When Jim and I were young, and pregnant with our second child, they came to visit. They said they wanted to see the home of our dreams. We took them to see our dream house, and they thought it would be a wonderful place to raise our children. They proposed to give us the down payment. Jim objected, and they answered, "We will die some day and you will get the money anyway. Why not let us enjoy watching you use what we give?" The house was bought, and they weren't home two days when my grandmother called and said, "I sent a box to you with living room drapes. I measured when we were there so I know they will fit."
My parents were the same way. When our first foster child came, they came to meet her. She took my mother's hands and said, "Oh Grandma, you are so beautiful!" Grandma went home and made a wardrobe of clothes for her. They never treated the foster children differently than our birth children. When they took our children to Hawaii, the foster children went also.
One time we were on a plane with my parents. My dad was a large man, and my mother custom made all his shirts and ties to fit. A large man came down the isle and stopped, shook my dad's hand, and said, "Where in the world do you shop? I can never find a tie that fits right." My dad simply took the tie off and handed it to the man and said, "You can have it, my wife will make another, no problem." (and she did!)
We have always felt so full of love and benevolence that we easily gave to others. We never felt, "Not enough," but always felt we had all we needed and more. We were able to give to the children because we always felt that so much had been given to us. Everything for us was multiplied for us because we felt we had so much; the power of patience, laughter, love, sharing, giving, doing, attention - all a gift from God that we gladly gave away.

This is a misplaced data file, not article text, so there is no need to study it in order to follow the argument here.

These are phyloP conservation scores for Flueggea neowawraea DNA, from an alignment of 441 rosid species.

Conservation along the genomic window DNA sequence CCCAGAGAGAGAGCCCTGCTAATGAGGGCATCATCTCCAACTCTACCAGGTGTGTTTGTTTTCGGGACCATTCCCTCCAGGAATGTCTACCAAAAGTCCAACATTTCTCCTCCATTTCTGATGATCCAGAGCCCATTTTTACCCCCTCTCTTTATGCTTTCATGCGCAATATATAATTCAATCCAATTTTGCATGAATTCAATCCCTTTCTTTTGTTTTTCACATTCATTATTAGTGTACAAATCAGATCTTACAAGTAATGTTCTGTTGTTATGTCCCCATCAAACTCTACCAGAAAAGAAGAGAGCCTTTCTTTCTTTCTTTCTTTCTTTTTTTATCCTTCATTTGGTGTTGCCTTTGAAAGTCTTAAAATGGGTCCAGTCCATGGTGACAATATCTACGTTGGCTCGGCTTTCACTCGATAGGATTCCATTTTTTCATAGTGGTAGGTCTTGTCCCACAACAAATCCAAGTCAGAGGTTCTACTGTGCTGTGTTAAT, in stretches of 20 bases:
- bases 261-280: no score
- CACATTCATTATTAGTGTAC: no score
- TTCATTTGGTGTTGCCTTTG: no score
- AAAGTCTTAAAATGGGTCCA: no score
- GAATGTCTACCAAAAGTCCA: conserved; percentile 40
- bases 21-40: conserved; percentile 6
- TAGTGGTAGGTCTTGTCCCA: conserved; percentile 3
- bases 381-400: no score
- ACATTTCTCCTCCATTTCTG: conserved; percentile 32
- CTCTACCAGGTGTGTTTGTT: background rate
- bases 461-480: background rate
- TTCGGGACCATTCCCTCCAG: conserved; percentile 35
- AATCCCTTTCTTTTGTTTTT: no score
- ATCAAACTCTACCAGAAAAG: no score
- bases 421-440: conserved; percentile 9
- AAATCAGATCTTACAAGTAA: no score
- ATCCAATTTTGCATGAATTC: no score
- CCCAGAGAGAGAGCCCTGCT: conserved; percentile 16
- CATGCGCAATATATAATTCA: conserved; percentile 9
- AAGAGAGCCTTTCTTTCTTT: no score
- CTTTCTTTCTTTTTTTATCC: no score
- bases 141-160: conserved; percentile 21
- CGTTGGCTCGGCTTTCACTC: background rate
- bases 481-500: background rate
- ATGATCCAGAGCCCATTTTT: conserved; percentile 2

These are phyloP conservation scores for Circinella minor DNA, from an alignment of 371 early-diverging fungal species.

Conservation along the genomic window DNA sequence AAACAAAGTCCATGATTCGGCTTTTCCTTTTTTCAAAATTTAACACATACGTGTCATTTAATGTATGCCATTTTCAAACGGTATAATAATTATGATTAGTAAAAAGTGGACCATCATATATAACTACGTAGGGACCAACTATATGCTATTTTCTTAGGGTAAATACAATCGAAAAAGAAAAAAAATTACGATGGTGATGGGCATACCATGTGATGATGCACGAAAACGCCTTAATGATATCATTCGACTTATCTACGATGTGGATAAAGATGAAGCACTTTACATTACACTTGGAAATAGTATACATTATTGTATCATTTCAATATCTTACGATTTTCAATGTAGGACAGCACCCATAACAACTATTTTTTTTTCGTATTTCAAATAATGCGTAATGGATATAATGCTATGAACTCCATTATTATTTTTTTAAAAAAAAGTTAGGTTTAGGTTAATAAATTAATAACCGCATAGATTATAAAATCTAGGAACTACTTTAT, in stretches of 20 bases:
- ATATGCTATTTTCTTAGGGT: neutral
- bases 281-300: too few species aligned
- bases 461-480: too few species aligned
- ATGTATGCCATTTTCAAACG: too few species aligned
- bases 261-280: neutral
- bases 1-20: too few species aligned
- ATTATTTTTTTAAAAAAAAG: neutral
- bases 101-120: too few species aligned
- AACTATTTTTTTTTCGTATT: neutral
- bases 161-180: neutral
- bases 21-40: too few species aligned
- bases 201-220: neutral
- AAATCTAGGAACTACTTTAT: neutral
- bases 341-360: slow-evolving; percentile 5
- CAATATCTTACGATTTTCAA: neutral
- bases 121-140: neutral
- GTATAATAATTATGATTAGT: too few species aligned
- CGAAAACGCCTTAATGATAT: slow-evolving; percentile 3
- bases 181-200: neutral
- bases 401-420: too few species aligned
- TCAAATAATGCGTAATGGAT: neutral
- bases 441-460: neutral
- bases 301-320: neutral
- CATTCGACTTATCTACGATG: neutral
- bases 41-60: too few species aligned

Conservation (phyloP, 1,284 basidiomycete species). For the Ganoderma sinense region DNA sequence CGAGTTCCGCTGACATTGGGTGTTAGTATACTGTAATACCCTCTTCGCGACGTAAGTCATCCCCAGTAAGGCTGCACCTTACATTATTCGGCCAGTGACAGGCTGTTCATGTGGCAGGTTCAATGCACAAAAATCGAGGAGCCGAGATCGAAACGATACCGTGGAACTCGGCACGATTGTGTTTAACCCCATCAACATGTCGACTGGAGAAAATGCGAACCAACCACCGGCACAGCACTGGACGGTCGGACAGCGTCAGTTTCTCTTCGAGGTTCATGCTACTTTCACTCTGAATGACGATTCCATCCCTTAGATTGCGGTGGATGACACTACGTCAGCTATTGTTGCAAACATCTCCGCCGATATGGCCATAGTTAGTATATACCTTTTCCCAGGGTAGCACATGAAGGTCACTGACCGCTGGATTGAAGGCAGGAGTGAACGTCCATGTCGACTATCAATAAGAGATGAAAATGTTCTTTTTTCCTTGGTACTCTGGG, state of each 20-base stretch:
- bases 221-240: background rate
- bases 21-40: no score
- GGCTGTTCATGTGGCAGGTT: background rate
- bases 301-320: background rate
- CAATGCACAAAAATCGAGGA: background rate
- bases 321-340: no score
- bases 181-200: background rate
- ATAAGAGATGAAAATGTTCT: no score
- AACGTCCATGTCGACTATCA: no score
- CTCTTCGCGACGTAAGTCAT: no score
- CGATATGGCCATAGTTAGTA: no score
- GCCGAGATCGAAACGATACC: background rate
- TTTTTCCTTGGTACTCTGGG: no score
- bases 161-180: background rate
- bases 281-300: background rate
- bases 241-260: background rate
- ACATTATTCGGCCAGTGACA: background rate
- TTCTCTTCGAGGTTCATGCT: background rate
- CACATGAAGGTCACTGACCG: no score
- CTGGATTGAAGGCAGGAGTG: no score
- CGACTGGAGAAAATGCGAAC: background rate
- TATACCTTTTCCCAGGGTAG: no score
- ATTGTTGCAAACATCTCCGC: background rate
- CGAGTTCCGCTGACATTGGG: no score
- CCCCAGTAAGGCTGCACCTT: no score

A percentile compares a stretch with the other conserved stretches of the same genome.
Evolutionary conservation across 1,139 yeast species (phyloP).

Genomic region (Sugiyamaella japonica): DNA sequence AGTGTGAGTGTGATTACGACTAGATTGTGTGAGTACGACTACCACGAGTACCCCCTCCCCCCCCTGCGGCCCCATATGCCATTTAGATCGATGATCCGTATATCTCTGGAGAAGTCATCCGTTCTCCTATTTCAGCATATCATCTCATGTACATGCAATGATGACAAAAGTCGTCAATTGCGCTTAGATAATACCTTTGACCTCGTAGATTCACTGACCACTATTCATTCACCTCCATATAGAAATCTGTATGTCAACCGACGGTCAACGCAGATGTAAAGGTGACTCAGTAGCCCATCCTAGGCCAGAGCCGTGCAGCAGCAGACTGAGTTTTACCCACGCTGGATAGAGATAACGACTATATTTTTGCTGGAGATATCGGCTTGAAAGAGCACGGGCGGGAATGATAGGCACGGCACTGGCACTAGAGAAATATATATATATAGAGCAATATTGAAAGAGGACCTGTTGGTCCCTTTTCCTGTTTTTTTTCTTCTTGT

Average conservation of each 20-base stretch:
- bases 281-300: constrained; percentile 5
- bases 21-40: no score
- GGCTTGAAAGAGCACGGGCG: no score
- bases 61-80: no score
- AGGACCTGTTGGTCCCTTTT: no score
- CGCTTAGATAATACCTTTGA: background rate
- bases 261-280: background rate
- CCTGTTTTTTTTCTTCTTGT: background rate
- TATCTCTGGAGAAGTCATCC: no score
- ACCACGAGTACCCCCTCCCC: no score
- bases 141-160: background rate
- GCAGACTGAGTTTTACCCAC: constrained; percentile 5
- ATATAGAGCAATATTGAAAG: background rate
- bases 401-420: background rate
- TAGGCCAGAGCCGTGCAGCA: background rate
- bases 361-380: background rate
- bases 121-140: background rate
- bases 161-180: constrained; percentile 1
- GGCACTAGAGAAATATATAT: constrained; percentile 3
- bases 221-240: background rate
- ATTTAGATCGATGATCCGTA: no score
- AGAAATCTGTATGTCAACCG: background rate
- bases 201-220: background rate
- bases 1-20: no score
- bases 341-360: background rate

Our children also have lived a benevolent life. They shared their entire beings with our foster children. Their parents and grandparents, their aunts, uncles and cousins, their home and even their rooms, their toys, vacations, pets, indeed, their everything. Their never ending spirit of benevolence really blessed me. Once Jim and I went on a business trip and were gone for two weeks. We came home, packed again and left again for another week. After we got home, our daughter wanted to talk. She explained that she and her brother were worried while we were gone, and asked, "What will happen if something happens to you and daddy - I mean to the kids?" I talked to her about our will, and who would help, but he stopped me. "No", she said, "Not that stuff, I mean will they let us keep the kids. I know they are foster kids, but they are our kids and we want you to make a will that will let us keep them."
No matter what happens in this election, in the rest of the world, you know things will be just fine as long as there are benevolent people in your life.